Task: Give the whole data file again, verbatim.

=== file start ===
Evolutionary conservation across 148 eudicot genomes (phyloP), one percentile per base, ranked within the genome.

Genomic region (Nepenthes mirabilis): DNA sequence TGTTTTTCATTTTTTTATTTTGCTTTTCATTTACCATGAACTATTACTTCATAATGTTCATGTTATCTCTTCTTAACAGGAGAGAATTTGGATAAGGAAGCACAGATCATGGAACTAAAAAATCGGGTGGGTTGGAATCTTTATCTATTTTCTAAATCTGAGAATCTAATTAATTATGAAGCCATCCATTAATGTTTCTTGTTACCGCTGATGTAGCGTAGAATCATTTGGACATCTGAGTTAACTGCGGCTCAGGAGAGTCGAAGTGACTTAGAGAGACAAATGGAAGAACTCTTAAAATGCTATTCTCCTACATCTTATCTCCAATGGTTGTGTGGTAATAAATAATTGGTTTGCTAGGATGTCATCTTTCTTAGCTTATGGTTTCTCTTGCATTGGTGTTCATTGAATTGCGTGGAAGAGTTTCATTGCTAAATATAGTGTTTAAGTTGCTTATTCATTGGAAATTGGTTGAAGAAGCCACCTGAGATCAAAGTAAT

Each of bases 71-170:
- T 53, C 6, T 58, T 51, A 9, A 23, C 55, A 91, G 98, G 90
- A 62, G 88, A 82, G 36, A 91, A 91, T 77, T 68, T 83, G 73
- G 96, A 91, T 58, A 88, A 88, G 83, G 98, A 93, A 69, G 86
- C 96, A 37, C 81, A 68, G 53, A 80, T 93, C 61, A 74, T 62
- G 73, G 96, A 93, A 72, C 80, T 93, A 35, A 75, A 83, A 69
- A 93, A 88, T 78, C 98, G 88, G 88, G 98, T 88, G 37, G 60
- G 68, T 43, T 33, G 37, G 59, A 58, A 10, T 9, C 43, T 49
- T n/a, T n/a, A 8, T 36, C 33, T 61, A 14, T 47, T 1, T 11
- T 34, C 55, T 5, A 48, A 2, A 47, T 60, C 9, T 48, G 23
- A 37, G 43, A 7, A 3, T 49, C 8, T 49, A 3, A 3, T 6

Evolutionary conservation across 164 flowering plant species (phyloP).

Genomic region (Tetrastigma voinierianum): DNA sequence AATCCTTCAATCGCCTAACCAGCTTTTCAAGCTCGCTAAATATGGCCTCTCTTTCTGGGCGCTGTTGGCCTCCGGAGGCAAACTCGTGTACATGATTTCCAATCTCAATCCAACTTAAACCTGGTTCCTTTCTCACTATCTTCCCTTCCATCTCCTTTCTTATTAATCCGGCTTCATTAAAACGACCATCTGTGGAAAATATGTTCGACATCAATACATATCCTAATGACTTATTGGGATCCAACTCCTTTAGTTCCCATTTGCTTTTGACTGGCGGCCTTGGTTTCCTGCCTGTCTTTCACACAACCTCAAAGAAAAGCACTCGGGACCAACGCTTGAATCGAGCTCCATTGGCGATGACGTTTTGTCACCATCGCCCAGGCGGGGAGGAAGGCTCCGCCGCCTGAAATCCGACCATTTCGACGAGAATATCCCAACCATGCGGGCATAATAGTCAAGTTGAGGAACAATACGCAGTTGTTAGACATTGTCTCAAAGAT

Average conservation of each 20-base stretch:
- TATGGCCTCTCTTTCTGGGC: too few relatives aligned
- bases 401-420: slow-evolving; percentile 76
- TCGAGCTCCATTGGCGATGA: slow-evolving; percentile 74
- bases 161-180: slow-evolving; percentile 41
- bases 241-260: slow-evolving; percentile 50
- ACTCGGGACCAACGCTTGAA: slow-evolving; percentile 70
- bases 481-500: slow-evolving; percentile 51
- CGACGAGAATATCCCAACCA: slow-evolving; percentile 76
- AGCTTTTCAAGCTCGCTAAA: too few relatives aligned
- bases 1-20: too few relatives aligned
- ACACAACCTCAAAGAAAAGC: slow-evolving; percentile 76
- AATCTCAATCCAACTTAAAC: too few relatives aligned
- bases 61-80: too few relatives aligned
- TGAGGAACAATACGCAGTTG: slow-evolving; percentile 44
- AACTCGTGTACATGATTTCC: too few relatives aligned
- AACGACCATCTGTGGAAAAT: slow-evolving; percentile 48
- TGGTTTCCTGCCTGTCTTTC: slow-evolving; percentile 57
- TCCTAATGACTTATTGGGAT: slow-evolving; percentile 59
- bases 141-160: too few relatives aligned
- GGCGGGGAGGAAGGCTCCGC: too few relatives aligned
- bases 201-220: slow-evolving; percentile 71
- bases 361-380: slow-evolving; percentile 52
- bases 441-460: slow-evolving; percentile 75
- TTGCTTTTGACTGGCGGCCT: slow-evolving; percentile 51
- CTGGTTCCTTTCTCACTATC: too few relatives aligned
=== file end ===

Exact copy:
Evolutionary conservation across 148 eudicot genomes (phyloP), one percentile per base, ranked within the genome.

Genomic region (Nepenthes mirabilis): DNA sequence TGTTTTTCATTTTTTTATTTTGCTTTTCATTTACCATGAACTATTACTTCATAATGTTCATGTTATCTCTTCTTAACAGGAGAGAATTTGGATAAGGAAGCACAGATCATGGAACTAAAAAATCGGGTGGGTTGGAATCTTTATCTATTTTCTAAATCTGAGAATCTAATTAATTATGAAGCCATCCATTAATGTTTCTTGTTACCGCTGATGTAGCGTAGAATCATTTGGACATCTGAGTTAACTGCGGCTCAGGAGAGTCGAAGTGACTTAGAGAGACAAATGGAAGAACTCTTAAAATGCTATTCTCCTACATCTTATCTCCAATGGTTGTGTGGTAATAAATAATTGGTTTGCTAGGATGTCATCTTTCTTAGCTTATGGTTTCTCTTGCATTGGTGTTCATTGAATTGCGTGGAAGAGTTTCATTGCTAAATATAGTGTTTAAGTTGCTTATTCATTGGAAATTGGTTGAAGAAGCCACCTGAGATCAAAGTAAT

Each of bases 71-170:
- T 53, C 6, T 58, T 51, A 9, A 23, C 55, A 91, G 98, G 90
- A 62, G 88, A 82, G 36, A 91, A 91, T 77, T 68, T 83, G 73
- G 96, A 91, T 58, A 88, A 88, G 83, G 98, A 93, A 69, G 86
- C 96, A 37, C 81, A 68, G 53, A 80, T 93, C 61, A 74, T 62
- G 73, G 96, A 93, A 72, C 80, T 93, A 35, A 75, A 83, A 69
- A 93, A 88, T 78, C 98, G 88, G 88, G 98, T 88, G 37, G 60
- G 68, T 43, T 33, G 37, G 59, A 58, A 10, T 9, C 43, T 49
- T n/a, T n/a, A 8, T 36, C 33, T 61, A 14, T 47, T 1, T 11
- T 34, C 55, T 5, A 48, A 2, A 47, T 60, C 9, T 48, G 23
- A 37, G 43, A 7, A 3, T 49, C 8, T 49, A 3, A 3, T 6

Evolutionary conservation across 164 flowering plant species (phyloP).

Genomic region (Tetrastigma voinierianum): DNA sequence AATCCTTCAATCGCCTAACCAGCTTTTCAAGCTCGCTAAATATGGCCTCTCTTTCTGGGCGCTGTTGGCCTCCGGAGGCAAACTCGTGTACATGATTTCCAATCTCAATCCAACTTAAACCTGGTTCCTTTCTCACTATCTTCCCTTCCATCTCCTTTCTTATTAATCCGGCTTCATTAAAACGACCATCTGTGGAAAATATGTTCGACATCAATACATATCCTAATGACTTATTGGGATCCAACTCCTTTAGTTCCCATTTGCTTTTGACTGGCGGCCTTGGTTTCCTGCCTGTCTTTCACACAACCTCAAAGAAAAGCACTCGGGACCAACGCTTGAATCGAGCTCCATTGGCGATGACGTTTTGTCACCATCGCCCAGGCGGGGAGGAAGGCTCCGCCGCCTGAAATCCGACCATTTCGACGAGAATATCCCAACCATGCGGGCATAATAGTCAAGTTGAGGAACAATACGCAGTTGTTAGACATTGTCTCAAAGAT

Average conservation of each 20-base stretch:
- TATGGCCTCTCTTTCTGGGC: too few relatives aligned
- bases 401-420: slow-evolving; percentile 76
- TCGAGCTCCATTGGCGATGA: slow-evolving; percentile 74
- bases 161-180: slow-evolving; percentile 41
- bases 241-260: slow-evolving; percentile 50
- ACTCGGGACCAACGCTTGAA: slow-evolving; percentile 70
- bases 481-500: slow-evolving; percentile 51
- CGACGAGAATATCCCAACCA: slow-evolving; percentile 76
- AGCTTTTCAAGCTCGCTAAA: too few relatives aligned
- bases 1-20: too few relatives aligned
- ACACAACCTCAAAGAAAAGC: slow-evolving; percentile 76
- AATCTCAATCCAACTTAAAC: too few relatives aligned
- bases 61-80: too few relatives aligned
- TGAGGAACAATACGCAGTTG: slow-evolving; percentile 44
- AACTCGTGTACATGATTTCC: too few relatives aligned
- AACGACCATCTGTGGAAAAT: slow-evolving; percentile 48
- TGGTTTCCTGCCTGTCTTTC: slow-evolving; percentile 57
- TCCTAATGACTTATTGGGAT: slow-evolving; percentile 59
- bases 141-160: too few relatives aligned
- GGCGGGGAGGAAGGCTCCGC: too few relatives aligned
- bases 201-220: slow-evolving; percentile 71
- bases 361-380: slow-evolving; percentile 52
- bases 441-460: slow-evolving; percentile 75
- TTGCTTTTGACTGGCGGCCT: slow-evolving; percentile 51
- CTGGTTCCTTTCTCACTATC: too few relatives aligned